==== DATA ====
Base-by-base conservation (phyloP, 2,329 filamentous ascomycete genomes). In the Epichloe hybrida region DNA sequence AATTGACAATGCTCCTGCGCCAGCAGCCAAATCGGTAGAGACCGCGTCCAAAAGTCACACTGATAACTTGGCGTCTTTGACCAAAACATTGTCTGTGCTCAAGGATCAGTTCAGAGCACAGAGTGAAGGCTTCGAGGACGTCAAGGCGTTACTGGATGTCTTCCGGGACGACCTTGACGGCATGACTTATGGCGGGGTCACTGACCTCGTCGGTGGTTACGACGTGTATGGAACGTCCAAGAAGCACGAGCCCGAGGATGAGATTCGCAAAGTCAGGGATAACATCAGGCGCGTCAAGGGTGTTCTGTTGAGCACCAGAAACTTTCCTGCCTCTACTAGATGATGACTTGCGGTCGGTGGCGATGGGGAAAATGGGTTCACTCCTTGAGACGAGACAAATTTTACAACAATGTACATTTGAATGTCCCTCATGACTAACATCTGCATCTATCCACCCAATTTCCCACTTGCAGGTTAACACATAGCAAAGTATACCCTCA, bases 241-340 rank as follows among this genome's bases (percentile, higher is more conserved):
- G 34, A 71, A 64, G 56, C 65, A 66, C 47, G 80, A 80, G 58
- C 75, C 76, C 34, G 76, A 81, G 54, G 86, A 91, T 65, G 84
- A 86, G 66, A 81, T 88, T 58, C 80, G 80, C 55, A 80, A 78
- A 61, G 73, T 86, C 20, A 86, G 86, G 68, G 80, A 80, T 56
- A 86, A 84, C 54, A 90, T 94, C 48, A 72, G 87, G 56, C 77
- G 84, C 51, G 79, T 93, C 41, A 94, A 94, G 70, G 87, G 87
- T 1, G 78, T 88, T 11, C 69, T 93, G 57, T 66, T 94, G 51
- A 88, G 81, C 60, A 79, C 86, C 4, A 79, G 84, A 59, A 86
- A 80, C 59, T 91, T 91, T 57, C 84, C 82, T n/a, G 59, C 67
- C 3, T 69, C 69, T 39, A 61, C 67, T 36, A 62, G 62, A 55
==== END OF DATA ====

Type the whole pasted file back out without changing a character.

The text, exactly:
Base-by-base conservation (phyloP, 2,329 filamentous ascomycete genomes). In the Epichloe hybrida region DNA sequence AATTGACAATGCTCCTGCGCCAGCAGCCAAATCGGTAGAGACCGCGTCCAAAAGTCACACTGATAACTTGGCGTCTTTGACCAAAACATTGTCTGTGCTCAAGGATCAGTTCAGAGCACAGAGTGAAGGCTTCGAGGACGTCAAGGCGTTACTGGATGTCTTCCGGGACGACCTTGACGGCATGACTTATGGCGGGGTCACTGACCTCGTCGGTGGTTACGACGTGTATGGAACGTCCAAGAAGCACGAGCCCGAGGATGAGATTCGCAAAGTCAGGGATAACATCAGGCGCGTCAAGGGTGTTCTGTTGAGCACCAGAAACTTTCCTGCCTCTACTAGATGATGACTTGCGGTCGGTGGCGATGGGGAAAATGGGTTCACTCCTTGAGACGAGACAAATTTTACAACAATGTACATTTGAATGTCCCTCATGACTAACATCTGCATCTATCCACCCAATTTCCCACTTGCAGGTTAACACATAGCAAAGTATACCCTCA, bases 241-340 rank as follows among this genome's bases (percentile, higher is more conserved):
- G 34, A 71, A 64, G 56, C 65, A 66, C 47, G 80, A 80, G 58
- C 75, C 76, C 34, G 76, A 81, G 54, G 86, A 91, T 65, G 84
- A 86, G 66, A 81, T 88, T 58, C 80, G 80, C 55, A 80, A 78
- A 61, G 73, T 86, C 20, A 86, G 86, G 68, G 80, A 80, T 56
- A 86, A 84, C 54, A 90, T 94, C 48, A 72, G 87, G 56, C 77
- G 84, C 51, G 79, T 93, C 41, A 94, A 94, G 70, G 87, G 87
- T 1, G 78, T 88, T 11, C 69, T 93, G 57, T 66, T 94, G 51
- A 88, G 81, C 60, A 79, C 86, C 4, A 79, G 84, A 59, A 86
- A 80, C 59, T 91, T 91, T 57, C 84, C 82, T n/a, G 59, C 67
- C 3, T 69, C 69, T 39, A 61, C 67, T 36, A 62, G 62, A 55